A legislative committee wants to look at laws governing public records requests, including for electronic public records.

Lawmakers are eyeing changes to public records law after a national group dedicated to government transparency flooded 800 Wyoming agencies with records requests last spring.

Openthebooks.com, a project of Illinois-based 501(c)(3) organization American Transparency, filed the requests to collect Wyoming data for an online repository of spending by state, local and federal governments. Its requests went to more than 800 agencies, districts, boards and other municipal and state government entities, Wyoming Liberty Group executive director Jonathan Downing said. His organization, a conservative think tank in Cheyenne, assisted Openthebooks.com with the requests.

The inquiry has sparked a review of public records law by the Legislature’s Joint Corporations, Elections & Political Subdivisions Committee, even as the state implements new rules to charge its citizenry for accessing public records.

Broad records requests gum up day-to-day operations for some government offices in the Equality State, particularly rural ones with only one full-time staff member, public officials told legislators on the Corporations Committee in Lander last week.

Some meeting attendees pointed to Openthebooks.com’s request in defense of the current rules that allow the government to charge for completing public records requests if they cost more than $180 to produce. But opponents of record request fees sought to separate the two issues, saying 2016 rules written by the Department of Administration and Information weren’t in the public’s interest and will hurt transparency.

The committee concluded by asking for testimony on the 2016 rules from A&I and from the Wyoming Attorney General’s office at its next meeting in September. The committee also passed a motion instructing Legislative Service Office attorneys to redraft a failed bill from the last legislative session that addresses how long agencies have for completing records requests. The bill could serve as a template for broader changes to record law, lawmakers said.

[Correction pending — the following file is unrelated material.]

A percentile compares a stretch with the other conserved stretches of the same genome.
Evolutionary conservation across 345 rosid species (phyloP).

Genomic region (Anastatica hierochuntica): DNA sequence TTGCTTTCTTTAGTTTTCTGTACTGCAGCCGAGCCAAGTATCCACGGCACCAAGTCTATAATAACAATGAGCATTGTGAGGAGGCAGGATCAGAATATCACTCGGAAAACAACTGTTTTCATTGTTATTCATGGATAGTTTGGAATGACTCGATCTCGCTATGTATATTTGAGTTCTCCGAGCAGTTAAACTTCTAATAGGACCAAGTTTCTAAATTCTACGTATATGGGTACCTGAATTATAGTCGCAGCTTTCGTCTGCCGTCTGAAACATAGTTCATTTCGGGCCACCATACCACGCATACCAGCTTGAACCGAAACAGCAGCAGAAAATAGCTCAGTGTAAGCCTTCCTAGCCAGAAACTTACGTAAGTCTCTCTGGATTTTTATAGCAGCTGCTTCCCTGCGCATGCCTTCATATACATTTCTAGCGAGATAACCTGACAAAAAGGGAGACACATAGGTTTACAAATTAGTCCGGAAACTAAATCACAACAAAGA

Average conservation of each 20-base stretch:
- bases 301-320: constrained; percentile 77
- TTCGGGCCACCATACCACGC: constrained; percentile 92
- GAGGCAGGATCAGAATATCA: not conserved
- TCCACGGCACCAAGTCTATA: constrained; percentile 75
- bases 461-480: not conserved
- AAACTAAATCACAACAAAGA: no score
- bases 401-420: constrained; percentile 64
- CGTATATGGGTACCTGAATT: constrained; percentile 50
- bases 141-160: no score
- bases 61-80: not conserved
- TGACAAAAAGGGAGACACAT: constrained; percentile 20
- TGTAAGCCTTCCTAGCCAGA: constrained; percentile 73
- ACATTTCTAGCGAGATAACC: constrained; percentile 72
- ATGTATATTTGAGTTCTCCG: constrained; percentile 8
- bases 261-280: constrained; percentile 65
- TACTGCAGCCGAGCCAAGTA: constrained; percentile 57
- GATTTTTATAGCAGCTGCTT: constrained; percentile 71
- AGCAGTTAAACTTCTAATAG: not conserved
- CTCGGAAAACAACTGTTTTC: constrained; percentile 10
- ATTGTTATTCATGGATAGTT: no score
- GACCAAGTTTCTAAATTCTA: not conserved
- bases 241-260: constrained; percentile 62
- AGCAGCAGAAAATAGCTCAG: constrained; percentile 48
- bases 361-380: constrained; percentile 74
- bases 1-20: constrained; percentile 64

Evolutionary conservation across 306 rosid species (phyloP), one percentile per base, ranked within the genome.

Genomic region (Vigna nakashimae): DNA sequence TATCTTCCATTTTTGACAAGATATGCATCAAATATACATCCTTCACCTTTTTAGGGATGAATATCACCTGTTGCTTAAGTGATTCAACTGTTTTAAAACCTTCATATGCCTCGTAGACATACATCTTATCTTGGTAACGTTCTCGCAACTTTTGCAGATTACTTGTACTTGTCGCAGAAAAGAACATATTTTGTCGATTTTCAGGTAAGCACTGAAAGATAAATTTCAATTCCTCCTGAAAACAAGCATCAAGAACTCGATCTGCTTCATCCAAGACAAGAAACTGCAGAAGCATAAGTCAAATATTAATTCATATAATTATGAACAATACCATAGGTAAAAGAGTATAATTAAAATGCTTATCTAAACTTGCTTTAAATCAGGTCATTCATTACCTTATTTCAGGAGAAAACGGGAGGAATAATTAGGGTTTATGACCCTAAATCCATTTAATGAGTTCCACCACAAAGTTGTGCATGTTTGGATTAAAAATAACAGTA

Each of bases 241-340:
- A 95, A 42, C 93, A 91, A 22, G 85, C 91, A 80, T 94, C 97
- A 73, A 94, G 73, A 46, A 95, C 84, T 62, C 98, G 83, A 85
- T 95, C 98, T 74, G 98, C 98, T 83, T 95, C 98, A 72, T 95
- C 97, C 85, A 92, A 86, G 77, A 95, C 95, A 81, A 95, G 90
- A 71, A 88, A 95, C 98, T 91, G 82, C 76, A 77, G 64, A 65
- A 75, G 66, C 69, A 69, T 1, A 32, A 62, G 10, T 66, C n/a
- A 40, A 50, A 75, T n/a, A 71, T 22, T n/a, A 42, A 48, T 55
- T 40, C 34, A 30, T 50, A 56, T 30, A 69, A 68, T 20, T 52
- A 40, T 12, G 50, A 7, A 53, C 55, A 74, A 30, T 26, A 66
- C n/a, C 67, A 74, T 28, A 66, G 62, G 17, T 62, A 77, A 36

In a 2015 study on state government, the Center for Public Integrity ranked Wyoming dead last for access to public information. The state was ranked 49th for integrity of state government overall.

Broad requests slow agencies, officials say

Openthebooks.com’s requests focused on expenditures and salaries of government employees, Downing told lawmakers.

A year later, Openthebooks.com reports that only 12.5 percent of Wyoming government entities have responded to the requests, Downing said. “That was pretty dramatic,” he said.

Downing urged the committee to draft legislation to clearly define how long agencies have to complete a records request and the procedures agencies can use to deny a request. The bill lawmakers revived last week would have established a two-week deadline for compliance — no mandatory timeline exists currently. It died without consideration in the House of Representatives.

But a variety of officials from small government entities came to the committee meeting to testify that Openthebooks.com request was confusing to them and overwhelming to their small staffs.

Openthebooks.com, a project of American Transparency, filed broad records requests in order to add Wyoming data to a national online repository of government spending and public employee salaries. (openthebooks.com)

Bobbie Frank with the Wyoming Association of Conservation Districts said Openthebooks.com requested employee salary information from the state’s conservation districts. Wyoming has 34 conservation districts, which are often staffed by only one or two part-time employees.

After its initial request, Openthebooks.com asked for the names and addresses of vendors along with the amounts of expenditures the conservation districts had made, Frank said.

“If you’ve got a 20-hour-a-week district employee who is managing emergency watershed protection and flood control projects and Clean Water Act projects and trying to do water quality monitoring…” Frank said. “Then they get [records] requests dumped on that, yea, it’s starting to be [burdensome].”

“I’d hate to see us spending taxpayer dollars doing only [records requests],” she said.

Frank would like to see the information that Openthebooks.com requested uploaded to an online database somewhere that is accessible to the public. Her agency didn’t have the staff to maintain such a database itself, but the state could do so, she suggested.

“It’s fair,” Frank said of Openthebooks.com’s request. “We’re not trying to hide anything. Our folks are responding, but I think they’re starting to get frustrated.”

Lawmakers said they would consider the idea of a central database as part of their review of records law.

SmartProcure is another organization that has filed broad requests with conservation districts, Frank said. Unlike Openthebooks.com, SmartProcure is a private corporation and a for-profit venture. It aggregates data to help businesses market their products and services to government entities, according to a profile from Bloomberg.

Charging for records contested